Central Maine Power and Maine Department of Transportation crews hoist a nesting pole into the median of the Route 1 highway in Bath Wednesday, April 17. The new structure aims to provide an alternative home to the highway’s ospreys, who had their nest removed by CMP after a March storm. Kristian Moravec / The Times Record

Central Maine Power raised a nesting platform off Route 1 in Bath to replace a nest the company removed from atop a utility tower before April’s snowstorm. The removal left a nesting pair of ospreys without a place to lay and care for their eggs, sparking outrage among local birdwatchers.

Crews showed up Wednesday morning and closed one of the southbound lanes near Congress Street to set up the new home for the protected raptors. Two ospreys circled above the area as CMP coordinated with local authorities to install the pole built by Somerset Career and Technical Center.

“I’m so glad this is happening for [the ospreys],” said Joanna Adams, an admirer of the ospreys who founded a Facebook group to spread the word about the nest removal. “I hope this discourages [CMP] from doing this again.”

The nest was removed sometime between the evening of April 1 and the following morning. The ospreys who built the nest returned from migration on April 2 to find the nest missing, Adams said.

The removal sparked first outrage among local bird watchers, then confusion as CMP responded last week. In a public post on Facebook, CMP stated that it removed the nest during the winter, though it later clarified with The Times Record that the nest was actually removed sometime early April.

The mixed-up timeline stemmed from the fact that this is the second time the birds had been evicted from the high-voltage utility pole that feeds power to over 5,000 people.


CMP spokesperson Jonathan Breed said the nest was deemed a potential hazard and removed once in January 2023. As a deterrent for rebuilding, CMP installed a whirlybird — a plastic structure with eyes that supposedly scares off birds. The Leeman Highway ospreys were unfazed by the contraption and rebuilt anyway.

The nest was removed for the second time this spring after CMP discovered the new nest while inspecting lines in the wake of a March snowstorm. During inspections, Breed said crews discovered new hazards from the nest, prompting the removal. Typically, Breed said, nests are removed before the birds start returning.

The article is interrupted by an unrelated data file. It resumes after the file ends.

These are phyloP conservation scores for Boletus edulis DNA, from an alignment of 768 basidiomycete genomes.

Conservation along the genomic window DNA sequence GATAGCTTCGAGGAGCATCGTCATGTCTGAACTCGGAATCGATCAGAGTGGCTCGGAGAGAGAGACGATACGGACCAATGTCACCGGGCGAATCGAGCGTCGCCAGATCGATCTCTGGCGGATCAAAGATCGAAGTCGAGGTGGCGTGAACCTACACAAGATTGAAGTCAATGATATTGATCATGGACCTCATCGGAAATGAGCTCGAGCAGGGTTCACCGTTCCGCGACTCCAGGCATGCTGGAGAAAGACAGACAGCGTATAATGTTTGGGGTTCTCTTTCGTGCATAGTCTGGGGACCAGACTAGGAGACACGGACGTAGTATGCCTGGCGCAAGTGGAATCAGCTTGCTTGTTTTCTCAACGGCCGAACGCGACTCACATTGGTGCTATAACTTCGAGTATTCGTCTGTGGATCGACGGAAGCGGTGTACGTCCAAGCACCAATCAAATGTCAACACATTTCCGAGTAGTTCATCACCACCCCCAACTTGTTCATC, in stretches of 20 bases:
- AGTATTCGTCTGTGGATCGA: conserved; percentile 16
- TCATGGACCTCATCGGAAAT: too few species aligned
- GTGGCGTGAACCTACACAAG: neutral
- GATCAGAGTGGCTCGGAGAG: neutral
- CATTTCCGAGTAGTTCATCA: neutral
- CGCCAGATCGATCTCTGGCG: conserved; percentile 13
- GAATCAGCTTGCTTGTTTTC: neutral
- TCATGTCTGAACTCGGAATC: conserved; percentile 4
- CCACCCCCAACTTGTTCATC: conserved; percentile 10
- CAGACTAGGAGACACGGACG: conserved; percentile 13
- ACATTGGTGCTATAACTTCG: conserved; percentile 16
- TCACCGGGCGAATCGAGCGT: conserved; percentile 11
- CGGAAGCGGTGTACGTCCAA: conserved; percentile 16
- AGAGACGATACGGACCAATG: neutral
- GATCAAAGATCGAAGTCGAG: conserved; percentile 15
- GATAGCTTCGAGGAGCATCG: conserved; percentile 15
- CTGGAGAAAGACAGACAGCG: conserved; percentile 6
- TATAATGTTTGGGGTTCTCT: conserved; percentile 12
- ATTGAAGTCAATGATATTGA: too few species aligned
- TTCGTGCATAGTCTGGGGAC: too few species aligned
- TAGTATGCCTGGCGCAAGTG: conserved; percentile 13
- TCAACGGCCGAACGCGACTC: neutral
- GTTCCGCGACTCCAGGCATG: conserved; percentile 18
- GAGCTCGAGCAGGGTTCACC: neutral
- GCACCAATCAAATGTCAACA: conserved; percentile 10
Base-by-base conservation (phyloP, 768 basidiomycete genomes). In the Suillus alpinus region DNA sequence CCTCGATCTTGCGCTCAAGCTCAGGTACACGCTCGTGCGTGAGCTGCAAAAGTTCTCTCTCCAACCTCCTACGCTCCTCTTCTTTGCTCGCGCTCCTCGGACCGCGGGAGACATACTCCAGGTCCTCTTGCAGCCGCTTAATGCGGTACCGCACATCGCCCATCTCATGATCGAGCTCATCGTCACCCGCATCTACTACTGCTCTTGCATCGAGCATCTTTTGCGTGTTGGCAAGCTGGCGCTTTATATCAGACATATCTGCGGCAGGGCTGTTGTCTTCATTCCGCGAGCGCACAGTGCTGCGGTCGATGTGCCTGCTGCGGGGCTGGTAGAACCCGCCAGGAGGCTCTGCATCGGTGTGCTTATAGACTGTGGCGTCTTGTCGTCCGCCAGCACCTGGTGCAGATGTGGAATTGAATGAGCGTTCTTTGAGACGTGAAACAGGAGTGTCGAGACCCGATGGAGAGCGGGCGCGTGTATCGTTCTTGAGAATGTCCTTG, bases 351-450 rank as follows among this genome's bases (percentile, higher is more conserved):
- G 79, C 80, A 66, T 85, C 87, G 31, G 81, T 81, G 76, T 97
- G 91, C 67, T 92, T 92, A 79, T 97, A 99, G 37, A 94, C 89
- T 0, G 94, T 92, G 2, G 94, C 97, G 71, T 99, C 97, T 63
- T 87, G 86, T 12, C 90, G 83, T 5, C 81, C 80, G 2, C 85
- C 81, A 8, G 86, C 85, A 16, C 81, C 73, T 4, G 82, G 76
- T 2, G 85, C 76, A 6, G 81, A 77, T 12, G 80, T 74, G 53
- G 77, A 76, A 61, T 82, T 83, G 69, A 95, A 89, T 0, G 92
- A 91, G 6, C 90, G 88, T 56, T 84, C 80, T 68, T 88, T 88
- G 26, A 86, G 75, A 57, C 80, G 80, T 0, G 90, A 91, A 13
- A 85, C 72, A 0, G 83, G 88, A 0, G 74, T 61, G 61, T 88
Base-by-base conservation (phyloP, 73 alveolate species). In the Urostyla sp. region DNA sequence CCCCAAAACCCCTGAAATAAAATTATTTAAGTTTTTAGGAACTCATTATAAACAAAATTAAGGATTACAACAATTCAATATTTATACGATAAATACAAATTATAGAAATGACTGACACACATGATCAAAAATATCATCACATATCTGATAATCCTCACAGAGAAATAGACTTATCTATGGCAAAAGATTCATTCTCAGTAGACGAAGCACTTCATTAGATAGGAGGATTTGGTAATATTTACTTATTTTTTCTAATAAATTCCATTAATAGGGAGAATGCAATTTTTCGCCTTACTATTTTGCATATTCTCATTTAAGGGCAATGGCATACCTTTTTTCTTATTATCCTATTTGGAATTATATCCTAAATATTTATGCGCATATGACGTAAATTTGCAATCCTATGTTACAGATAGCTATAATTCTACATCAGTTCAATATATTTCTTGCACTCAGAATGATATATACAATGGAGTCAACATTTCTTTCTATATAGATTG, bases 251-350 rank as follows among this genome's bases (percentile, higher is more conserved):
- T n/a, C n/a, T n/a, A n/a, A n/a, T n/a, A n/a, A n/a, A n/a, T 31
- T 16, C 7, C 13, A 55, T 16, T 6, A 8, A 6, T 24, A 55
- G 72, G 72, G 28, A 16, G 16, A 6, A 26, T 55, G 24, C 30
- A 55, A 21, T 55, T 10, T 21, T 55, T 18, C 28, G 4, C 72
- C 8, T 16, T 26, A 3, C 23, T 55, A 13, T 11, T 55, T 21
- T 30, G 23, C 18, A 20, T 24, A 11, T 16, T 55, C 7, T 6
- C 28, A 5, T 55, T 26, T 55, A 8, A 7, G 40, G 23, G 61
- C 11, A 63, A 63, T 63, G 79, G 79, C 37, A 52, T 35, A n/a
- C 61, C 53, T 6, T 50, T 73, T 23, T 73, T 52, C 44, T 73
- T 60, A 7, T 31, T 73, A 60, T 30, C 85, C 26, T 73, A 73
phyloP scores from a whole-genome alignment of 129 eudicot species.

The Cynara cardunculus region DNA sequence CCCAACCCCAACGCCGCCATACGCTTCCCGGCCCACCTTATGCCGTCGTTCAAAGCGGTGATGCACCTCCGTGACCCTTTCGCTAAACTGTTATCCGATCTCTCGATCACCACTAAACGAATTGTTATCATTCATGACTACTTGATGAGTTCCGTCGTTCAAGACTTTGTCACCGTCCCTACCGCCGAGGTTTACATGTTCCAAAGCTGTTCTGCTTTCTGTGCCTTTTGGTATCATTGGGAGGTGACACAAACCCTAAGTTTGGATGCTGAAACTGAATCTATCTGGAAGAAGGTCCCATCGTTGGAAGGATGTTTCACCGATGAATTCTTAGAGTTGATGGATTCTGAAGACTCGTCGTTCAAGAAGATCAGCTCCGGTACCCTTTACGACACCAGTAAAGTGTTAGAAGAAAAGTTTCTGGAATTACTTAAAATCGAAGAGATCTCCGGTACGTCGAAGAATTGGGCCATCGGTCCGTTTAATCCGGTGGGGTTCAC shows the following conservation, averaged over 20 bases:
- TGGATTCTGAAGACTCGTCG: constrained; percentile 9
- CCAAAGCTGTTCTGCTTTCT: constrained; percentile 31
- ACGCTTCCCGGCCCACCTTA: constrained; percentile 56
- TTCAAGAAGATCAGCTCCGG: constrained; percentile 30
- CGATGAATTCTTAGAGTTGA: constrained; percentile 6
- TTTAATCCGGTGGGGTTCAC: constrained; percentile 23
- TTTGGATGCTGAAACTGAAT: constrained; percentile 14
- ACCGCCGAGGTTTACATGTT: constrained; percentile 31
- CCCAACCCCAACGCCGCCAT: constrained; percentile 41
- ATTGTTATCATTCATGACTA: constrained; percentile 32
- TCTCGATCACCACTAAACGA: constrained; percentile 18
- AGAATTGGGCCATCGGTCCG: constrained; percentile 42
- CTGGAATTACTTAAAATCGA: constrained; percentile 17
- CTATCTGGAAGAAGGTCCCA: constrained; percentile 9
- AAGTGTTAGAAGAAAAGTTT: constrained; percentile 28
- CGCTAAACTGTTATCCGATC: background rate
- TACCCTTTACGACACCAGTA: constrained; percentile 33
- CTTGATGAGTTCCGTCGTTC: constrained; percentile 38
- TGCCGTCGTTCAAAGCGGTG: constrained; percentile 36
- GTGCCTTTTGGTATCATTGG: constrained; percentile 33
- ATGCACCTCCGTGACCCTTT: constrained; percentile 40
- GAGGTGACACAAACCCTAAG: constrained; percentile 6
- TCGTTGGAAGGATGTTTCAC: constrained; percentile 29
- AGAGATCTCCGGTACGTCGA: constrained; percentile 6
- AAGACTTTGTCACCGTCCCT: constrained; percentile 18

“We’re constantly inspecting the system,” Breed said. “We may identify new problems in the spring and summer.”

Regional biologist for Inland Fisheries and Wildlife Keel Kemper assisted CMP with addressing the nest removal.

A second osprey nest was found dangerously close to live wires on a utility pole in Bath Wednesday, April 17. Kristian Moravec / The Times Record

“Nest removal is ideal when the birds are not here,” Kemper said. “Sometimes it doesn’t happen that way.”

Ultimately, Kemper said, the goal is to deter the species from nesting in high-risk areas, such as utility poles. Nest removal is a strong deterrent from dangerous nesting spots and helps relocate ospreys to spaces that are more natural for them, according to Kemper.


“We do allow them to go in and move the nests,” he said. “But once [ospreys] lay that egg, then they’re pretty well protected.”

Kemper said he was first made aware of the nest issue on April 12 after IFW received a complaint on April 10. CMP said that it was not aware of any public complaints filed.

Breed additionally said CMP does not remove utility pole nests if they do not pose a risk. However, he said that it is not uncommon for a nest that was safely existing on a powerline for years to deteriorate and become hazardous.

During construction of the new osprey home, a second osprey nest was located just under half a mile nearby. This second nest — a mass of sticks on a utility pole — was described as an “accident waiting to happen” by CMP workers on site.

The second nest, which has large branches resting on charged lines, is likely the home of a fledgling osprey from the Leeman Highway nest, Adams said.

Breed said CMP will be coordinating with Inland Fisheries and Wildlife to work on moving the second nest in the near future.

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